I am a working mother. I vaccinate. I only breastfed my babies for six weeks. I started my babies on solids at four months. I didn’t let my babies self wean. I sometimes let my babies cry it out. I didn’t wear my babies. I sometimes rock my babies to sleep. We have a schedule. I let my babies have a bottle in their cots. I can’t tell what my babies are crying for when they are crying. Most of the time I have no idea what I am doing. Most of the time I don’t know what to do. I feel overwhelmed 90% of the time. I don’t have a mother’s “instinct”. I neglect my husband’s needs.
And I feel guilty about it all.
A few weeks ago, one of my boys was crying and he turned to his nanny for comfort and wouldn’t come to me. I was broken – it was one of my worst fears. You see I am a working mother of twin babies. I don’t have a choice; we need the money to pay for the bigger house, the food, nappies (diapers for my foreign readers) and a million sundry other goods that get us from day to day.
In an effort to find some comfort for my baby’s reaction, I searched the Web to find other moms that went through this. And what I found was lies, lies, more lies and judgement.
Comments like: “raise your own children” or “well it’s your own fault for not being there for them”, litter parenting forums. I was shocked, and my guilt just deepened. I have tried to console myself with the facts, but they never seem to cover the deep sense of shame I live with constantly.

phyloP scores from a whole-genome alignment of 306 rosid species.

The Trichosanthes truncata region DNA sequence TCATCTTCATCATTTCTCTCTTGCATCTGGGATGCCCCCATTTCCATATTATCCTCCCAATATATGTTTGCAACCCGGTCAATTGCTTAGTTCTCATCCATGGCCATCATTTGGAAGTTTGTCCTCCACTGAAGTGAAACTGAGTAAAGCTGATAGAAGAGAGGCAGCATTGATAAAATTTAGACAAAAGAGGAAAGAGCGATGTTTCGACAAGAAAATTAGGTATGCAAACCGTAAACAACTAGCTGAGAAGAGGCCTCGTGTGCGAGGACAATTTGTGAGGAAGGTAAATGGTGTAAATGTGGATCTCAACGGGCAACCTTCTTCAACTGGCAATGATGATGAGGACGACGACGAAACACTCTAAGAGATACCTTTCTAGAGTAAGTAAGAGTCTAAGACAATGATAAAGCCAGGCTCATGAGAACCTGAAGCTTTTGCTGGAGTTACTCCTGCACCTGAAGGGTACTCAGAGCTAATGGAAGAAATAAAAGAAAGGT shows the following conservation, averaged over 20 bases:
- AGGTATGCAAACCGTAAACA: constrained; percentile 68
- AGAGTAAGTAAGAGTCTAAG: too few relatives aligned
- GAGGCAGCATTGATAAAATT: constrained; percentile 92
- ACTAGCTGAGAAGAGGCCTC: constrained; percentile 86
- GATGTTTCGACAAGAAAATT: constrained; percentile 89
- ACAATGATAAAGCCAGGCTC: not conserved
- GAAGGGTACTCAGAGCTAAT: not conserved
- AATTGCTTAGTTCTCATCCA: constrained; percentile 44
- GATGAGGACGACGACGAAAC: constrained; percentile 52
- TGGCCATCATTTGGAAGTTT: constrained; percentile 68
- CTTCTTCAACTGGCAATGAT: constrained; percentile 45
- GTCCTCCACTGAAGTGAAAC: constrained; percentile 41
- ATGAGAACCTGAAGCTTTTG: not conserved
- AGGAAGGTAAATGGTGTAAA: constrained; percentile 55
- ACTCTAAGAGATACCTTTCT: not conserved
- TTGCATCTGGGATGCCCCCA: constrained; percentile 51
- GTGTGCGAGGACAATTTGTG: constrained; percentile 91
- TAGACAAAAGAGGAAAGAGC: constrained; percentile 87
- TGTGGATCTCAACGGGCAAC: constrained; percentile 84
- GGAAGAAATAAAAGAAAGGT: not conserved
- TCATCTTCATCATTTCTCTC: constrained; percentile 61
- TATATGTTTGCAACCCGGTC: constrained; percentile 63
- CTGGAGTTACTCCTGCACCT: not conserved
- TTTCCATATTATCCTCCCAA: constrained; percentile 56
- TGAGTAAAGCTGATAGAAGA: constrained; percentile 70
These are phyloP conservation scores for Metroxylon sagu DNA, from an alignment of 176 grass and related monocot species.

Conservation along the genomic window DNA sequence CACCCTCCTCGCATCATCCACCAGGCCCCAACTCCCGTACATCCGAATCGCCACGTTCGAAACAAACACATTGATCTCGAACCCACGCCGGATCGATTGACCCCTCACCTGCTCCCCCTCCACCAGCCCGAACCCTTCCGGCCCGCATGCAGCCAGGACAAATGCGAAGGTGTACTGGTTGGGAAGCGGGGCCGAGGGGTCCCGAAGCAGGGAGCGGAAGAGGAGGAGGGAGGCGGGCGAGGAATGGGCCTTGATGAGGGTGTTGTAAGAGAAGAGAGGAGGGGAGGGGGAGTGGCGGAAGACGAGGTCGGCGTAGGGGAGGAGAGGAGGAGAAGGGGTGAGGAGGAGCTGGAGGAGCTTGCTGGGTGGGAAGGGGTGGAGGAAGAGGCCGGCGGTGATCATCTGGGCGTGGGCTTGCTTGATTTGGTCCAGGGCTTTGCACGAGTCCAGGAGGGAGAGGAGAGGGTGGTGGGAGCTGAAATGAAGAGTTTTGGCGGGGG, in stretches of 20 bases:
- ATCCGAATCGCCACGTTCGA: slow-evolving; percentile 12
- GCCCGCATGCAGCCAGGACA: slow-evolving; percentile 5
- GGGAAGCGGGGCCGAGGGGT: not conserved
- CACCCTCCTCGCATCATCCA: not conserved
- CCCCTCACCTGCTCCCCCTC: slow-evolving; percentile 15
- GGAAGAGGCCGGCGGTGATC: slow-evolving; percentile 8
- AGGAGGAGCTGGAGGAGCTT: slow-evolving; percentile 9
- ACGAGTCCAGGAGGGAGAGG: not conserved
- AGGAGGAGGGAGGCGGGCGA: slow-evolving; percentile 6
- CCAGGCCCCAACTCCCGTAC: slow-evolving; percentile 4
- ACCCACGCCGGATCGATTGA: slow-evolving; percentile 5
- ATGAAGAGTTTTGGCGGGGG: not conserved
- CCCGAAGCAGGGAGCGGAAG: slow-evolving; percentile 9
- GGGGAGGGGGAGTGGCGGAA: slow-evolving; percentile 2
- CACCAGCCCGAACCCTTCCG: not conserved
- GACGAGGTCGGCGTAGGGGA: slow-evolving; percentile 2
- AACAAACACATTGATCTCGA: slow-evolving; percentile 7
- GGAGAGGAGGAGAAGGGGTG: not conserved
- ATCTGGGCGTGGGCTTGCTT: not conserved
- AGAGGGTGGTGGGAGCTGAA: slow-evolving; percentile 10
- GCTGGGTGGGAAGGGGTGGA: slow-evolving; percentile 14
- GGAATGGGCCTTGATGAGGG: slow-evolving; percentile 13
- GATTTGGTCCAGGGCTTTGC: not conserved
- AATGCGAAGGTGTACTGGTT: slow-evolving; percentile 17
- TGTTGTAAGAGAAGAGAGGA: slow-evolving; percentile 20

Motherhood is hard enough without the judgement we pile on each other for the choices we make about and for our children. And I realised the other day that I am just as judgemental as other moms – but I am working on it.
At a playgroup Jon and I take the boys to, I overheard a conversation another mom was having with the teacher about being a working mom. Like me, she enjoys her job, but she feels guilty about working long hours. But she said confidently to the teacher: “A happy mom makes for a happy baby.” These are wise words – but my first reaction was: “who is she trying to convince?”
I know now, that my own thoughts on parenting are coloured by the judgements that have been hammered home for years.
It was probably a bad idea, but in an effort to test this theory, I looked around for some of the other issues I felt guilty about. What I found was the guilt we moms feel is because we lie to each other and judge one another for the choices we make.
We pretend that we know everything, when we really don’t. Well at least I don’t, and I find it hard to believe that I am the only one.
I can finally tell the voices of my twins apart when I hear them on the monitor, but I have no idea why they are crying. That old adage that says you will learn to tell what your baby needs, when he needs it is quite frankly a crock. Another lie developed to make mothers feel inadequate.
I wasn’t suddenly blessed with the “motherly instinct” that so many mothers talk about. Forums are plagued with statements like “you know your baby best”, and “I just knew there was something wrong”. I don’t have that – and I am starting to wonder if it even exists.
For the most part, we twin moms get off slightly lighter than moms of singletons. Breastfeeding twins, after all, is a feat that most singleton moms can’t wrap their heads around.